Steven Alexander and colleagues discuss their team’s latest research examining the extent to which Indigenous science and knowledge contribute to freshwater research and monitoring across Canada. There are many benefits to drawing upon diverse knowledge systems in environmental research. Such practices – referred to by various terms including bridging, weaving, or braiding – have been shown to improve our collective understanding of environmental change, expand … Continue reading Using Indigenous and Western Science as a pathway for freshwater research across Canada

Research stories: the power of participatory research

Lead author Rachel Aronoff recalls her discovery of Hackuarium, a community laboratory, whose study on lake water quality demonstrates how meaningful environmental monitoring can be achieved with participatory research. It was late in 2015 when I first encountered Hackuarium and its ‘biohacker’ members while organising a biosensor course in collaboration with several of its members – I had never seen anything like it. Who were … Continue reading Research stories: the power of participatory research

Weighing-in: universally applicable biometric conversion equations to support comparative assessment of invasive freshwater bivalves

Invasive bivalves continue to detrimentally impact freshwater ecosystems worldwide, with their ecological effects often being standardised by body size or biomass measurements. In their latest research, Coughlan and colleagues aim to derive universally applicable conversion equations to support reliable comparative assessment of bivalve driven ecological effects. As dominant filter-feeders, most bivalves’ ecological impacts are a result of their filtration or particle clearance rates (i.e. the … Continue reading Weighing-in: universally applicable biometric conversion equations to support comparative assessment of invasive freshwater bivalves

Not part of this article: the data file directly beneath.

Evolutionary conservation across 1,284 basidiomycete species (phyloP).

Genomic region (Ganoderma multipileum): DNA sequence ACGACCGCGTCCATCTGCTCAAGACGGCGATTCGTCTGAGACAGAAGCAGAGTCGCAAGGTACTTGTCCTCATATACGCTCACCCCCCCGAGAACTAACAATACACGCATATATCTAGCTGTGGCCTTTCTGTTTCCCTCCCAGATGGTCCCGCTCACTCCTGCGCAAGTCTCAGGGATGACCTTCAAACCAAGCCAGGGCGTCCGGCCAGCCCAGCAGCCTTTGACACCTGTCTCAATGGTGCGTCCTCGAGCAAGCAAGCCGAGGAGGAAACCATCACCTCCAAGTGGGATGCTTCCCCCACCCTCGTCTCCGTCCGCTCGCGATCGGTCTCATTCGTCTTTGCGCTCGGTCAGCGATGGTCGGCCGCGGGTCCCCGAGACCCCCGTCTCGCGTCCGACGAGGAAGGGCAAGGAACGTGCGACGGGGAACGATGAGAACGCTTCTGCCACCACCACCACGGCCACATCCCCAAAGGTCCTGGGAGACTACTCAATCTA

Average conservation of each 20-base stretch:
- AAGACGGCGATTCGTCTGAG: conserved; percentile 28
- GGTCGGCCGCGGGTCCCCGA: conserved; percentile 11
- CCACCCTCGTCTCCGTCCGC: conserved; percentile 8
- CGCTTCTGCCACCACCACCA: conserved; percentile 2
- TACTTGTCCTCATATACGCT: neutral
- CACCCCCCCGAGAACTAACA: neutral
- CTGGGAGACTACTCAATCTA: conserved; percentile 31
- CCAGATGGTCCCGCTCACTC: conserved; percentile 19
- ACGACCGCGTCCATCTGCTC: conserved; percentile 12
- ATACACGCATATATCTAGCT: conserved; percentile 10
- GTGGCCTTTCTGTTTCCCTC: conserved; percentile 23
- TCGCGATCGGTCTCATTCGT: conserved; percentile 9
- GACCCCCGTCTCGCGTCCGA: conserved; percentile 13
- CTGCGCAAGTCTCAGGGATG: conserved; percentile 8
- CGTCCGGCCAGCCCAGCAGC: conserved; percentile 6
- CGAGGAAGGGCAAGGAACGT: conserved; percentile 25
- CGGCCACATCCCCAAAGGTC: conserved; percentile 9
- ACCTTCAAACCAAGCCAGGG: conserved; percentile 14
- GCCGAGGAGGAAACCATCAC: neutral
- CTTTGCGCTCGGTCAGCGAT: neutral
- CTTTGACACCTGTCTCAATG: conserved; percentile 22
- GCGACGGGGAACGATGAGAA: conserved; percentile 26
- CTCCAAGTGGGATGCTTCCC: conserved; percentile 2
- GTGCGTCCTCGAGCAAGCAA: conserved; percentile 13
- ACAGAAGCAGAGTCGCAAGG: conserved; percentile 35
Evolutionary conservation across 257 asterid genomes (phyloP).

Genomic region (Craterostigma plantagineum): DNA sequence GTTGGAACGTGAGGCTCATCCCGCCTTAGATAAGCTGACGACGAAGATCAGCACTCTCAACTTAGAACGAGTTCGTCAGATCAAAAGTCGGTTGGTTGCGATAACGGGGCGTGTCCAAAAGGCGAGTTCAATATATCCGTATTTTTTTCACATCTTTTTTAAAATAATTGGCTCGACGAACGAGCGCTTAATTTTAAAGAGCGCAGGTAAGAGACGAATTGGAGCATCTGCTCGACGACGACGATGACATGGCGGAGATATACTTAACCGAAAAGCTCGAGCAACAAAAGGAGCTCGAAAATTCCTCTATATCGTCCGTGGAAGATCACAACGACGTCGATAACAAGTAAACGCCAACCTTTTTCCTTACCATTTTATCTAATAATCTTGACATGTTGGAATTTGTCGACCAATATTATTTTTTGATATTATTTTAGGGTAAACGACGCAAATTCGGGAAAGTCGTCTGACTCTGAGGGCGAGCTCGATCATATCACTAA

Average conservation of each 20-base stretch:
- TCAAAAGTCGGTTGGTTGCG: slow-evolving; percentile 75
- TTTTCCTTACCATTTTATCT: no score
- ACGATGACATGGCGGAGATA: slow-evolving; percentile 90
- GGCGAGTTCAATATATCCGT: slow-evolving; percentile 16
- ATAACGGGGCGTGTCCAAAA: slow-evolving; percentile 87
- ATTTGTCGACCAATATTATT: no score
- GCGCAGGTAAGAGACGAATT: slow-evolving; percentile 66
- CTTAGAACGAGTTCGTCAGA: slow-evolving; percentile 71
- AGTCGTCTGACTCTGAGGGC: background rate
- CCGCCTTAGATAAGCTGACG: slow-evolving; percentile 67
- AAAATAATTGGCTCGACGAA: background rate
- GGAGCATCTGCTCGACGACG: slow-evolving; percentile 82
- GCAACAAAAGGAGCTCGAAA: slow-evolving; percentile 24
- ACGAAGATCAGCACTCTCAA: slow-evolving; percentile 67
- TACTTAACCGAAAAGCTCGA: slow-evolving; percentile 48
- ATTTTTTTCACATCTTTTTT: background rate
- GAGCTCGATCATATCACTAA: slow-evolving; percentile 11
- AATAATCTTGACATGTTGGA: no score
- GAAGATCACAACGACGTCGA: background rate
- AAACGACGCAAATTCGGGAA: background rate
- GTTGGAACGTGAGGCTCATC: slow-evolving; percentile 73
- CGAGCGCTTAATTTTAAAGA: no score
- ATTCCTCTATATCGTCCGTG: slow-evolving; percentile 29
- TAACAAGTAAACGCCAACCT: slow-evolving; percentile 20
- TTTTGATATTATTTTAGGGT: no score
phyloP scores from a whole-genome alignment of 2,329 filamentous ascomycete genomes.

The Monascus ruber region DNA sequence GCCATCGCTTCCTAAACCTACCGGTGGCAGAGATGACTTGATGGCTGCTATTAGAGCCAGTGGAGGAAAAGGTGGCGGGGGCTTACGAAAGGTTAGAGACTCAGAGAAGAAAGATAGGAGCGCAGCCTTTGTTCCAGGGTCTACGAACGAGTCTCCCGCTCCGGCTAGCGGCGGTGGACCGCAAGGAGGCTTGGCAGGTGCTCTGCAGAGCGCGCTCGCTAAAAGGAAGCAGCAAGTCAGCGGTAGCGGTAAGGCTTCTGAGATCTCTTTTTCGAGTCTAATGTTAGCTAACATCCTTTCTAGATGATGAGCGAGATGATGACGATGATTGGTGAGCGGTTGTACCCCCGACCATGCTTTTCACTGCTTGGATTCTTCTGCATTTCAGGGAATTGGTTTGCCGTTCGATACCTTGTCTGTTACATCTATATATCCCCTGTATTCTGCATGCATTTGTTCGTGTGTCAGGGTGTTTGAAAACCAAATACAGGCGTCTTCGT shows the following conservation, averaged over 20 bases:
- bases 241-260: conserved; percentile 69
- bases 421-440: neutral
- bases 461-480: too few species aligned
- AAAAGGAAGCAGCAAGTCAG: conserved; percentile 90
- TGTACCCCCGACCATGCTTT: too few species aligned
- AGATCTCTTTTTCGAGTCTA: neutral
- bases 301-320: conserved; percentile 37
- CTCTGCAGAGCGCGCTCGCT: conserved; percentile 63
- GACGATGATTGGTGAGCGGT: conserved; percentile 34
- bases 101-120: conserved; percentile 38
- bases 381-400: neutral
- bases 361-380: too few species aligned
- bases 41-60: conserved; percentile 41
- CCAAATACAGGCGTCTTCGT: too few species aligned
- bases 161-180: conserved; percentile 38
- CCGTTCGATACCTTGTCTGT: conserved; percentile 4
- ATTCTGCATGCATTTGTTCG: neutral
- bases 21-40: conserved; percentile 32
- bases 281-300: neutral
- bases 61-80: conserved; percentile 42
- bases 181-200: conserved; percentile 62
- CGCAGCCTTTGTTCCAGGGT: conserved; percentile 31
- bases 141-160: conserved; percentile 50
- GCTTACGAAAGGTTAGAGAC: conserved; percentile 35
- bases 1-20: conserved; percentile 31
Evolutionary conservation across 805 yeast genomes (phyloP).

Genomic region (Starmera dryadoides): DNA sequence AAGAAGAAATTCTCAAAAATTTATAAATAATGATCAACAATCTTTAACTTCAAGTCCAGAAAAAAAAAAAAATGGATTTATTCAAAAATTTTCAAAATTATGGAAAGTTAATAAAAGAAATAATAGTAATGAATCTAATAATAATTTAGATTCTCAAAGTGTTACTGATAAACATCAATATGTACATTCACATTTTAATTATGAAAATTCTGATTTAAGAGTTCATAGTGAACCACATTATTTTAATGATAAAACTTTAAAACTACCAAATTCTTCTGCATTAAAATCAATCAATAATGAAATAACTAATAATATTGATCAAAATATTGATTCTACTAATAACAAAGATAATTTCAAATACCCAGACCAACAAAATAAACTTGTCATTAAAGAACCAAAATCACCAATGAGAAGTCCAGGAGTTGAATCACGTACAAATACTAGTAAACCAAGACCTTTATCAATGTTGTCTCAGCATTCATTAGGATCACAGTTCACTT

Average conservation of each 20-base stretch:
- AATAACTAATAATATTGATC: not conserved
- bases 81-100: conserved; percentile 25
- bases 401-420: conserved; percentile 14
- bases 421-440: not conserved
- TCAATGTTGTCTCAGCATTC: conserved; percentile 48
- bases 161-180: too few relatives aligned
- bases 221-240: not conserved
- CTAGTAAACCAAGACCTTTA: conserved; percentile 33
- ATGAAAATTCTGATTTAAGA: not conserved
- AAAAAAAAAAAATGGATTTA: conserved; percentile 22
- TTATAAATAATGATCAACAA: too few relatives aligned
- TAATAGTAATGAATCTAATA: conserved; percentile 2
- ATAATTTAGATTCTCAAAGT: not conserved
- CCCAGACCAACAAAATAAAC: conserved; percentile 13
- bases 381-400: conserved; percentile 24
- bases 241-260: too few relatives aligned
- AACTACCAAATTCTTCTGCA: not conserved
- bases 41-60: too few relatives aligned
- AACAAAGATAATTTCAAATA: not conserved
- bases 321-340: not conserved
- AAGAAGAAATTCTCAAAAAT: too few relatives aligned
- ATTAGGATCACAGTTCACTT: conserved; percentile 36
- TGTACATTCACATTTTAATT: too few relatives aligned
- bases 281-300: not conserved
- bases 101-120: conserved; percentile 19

Behind the cover 2:3 – Sand addition augments gharial nesting in degrading aquatic habitats

Gaurav Vashistha and colleagues describe their latest research attempting to reverse the observed decline in gharial nesting by improving nesting site conditions. Find out more about the research behind the cover of our latest issue. The gharial (Gavialis gangeticus) is a critically threatened, freshwater crocodile. Gharials nest in sandy substrates such as river banks and mid-river sand bars where females dig holes and lay their … Continue reading Behind the cover 2:3 – Sand addition augments gharial nesting in degrading aquatic habitats

Small but damaging: low-head barriers can cause selective effects on river fish communities

Artificial barriers are widespread and abundant in rivers worldwide, contributing to the global decline in freshwater biodiversity. In their latest research, Jones and colleagues aimed to assess potential selective effects of barriers on fish communities to better inform fish passage science. The impact of large barriers is well documented for large fish like salmon: disrupting well known movements between adult marine habitat and freshwater spawning/juvenile … Continue reading Small but damaging: low-head barriers can cause selective effects on river fish communities